March 21

Happy Birthday, Twitter

Ten years ago today the first tweet was sent and a social medium was born (Twitter).

March 22

Brussels Hit by Terrorists

A few days after the main suspect in last year’s terrorist attack on Paris was apprehended, Brussels was hit by deadly bombs in its airport and underground system. As with all news, it first broke on social media, with rumours and counter-rumours spinning out of control.

March 24

I’m Afraid You Can’t Say That, Tay

Microsoft attempted to create an artificially intelligent program by learning from real life users on Twitter and responding to them. Tay was supposed to be a “typical” teenage girl (which definitely exists), who would pick up chatter and start mimicking humans. You could argue that her experience of social media was spot on, because within 24 hours she was spouting racist bile, dishing out sexual innuendo and repeating conspiracy theories. Microsoft understandably put Tay to sleep, but maybe her frankness shouldn’t be swept under the carpet – it is, after all, many people’s everyday experience online.

March 27

Celebratory, My Dear Holmes

Because absolutely nobody knew why we were all off work on Friday and Monday, TV’s Eamonn Holmes stepped in to remind us that it is actually a Christian festival.

The People were grateful for the heads-up and nobody reacted sarcastically.

March 28

Best Crisps Announced

After literally tweets on the subject, the World Cup of Crisps winner was announced, and it was, of course, pickled onion flavour Monster Munch. Cue angry responses about Monster Munch not really being “crisps”, which is clearly nonsense as they are definitely crispy. The competition was arranged by TV’s Mr Pointless, Richard Osman, for the charity Child’s i foundation. His put-down to the complainers was stinging:

March 29

Hijack Hijinx

It’s not every day that a hijack situations descends into farce. But March 29 was not every day. When an Egyptair flight from Cairo to Alexandria was hijacked by a man in a suicide belt and forced to divert to Cyprus, everyone feared the worst. But once most of the passengers had been released by the hijacker, one of the remaining passengers Ben Innes asked if he could have his photo taken next to the would-be terrorist, Eldin Mustafa. The hijacker said yes, and the photo went viral.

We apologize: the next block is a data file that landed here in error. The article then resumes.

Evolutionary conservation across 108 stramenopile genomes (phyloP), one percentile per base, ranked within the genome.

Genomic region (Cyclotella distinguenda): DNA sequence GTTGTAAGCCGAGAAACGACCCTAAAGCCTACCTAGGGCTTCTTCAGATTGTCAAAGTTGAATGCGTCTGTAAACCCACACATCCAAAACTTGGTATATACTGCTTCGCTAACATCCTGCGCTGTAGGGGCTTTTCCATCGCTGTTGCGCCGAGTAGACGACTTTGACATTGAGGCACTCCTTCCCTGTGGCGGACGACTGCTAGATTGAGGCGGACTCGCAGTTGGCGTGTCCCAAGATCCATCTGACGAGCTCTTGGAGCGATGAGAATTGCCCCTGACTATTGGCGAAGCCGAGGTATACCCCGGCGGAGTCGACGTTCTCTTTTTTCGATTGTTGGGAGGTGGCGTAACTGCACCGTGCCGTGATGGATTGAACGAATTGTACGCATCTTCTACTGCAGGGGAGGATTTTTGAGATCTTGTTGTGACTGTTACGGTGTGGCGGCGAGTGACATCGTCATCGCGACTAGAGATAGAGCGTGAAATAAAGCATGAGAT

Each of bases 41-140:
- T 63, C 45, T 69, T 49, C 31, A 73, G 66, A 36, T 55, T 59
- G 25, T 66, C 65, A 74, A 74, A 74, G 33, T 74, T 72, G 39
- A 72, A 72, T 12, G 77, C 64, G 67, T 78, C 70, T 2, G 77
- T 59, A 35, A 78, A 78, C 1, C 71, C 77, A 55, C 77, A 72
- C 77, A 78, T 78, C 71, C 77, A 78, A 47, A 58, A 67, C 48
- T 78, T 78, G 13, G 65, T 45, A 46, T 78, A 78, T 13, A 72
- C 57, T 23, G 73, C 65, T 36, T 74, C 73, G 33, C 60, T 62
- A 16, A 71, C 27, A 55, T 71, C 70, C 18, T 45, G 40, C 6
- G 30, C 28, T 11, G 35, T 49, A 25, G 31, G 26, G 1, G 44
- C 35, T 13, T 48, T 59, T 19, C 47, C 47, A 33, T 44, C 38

It turned out that the hijacker wasn’t an international terrorist at all – he just wanted to see his ex-wife in Cyprus. And the suicide belt wasn’t even real. No doubt after a spell behind bars, a career as a media personality and countless marriage proposals await Eldin Mustafa.

March 31

Ronnie Corbett

More sad news on the entertainment front as the death of Ronnie Corbett is announced. Half of The Two Ronnies that dominated light entertainment in the UK in the 1970s and 1980s, he had been a TV and movie actor for decades, appearing in the famous “Class” sketch on The Frost Report almost 50 years to the day ago (7 April 1966). People on social media posted pictures of four candles and fork handles in tribute to his best known sketch.

April 1

April Fools’ Day

The usual.

April 3

Panama Papers Released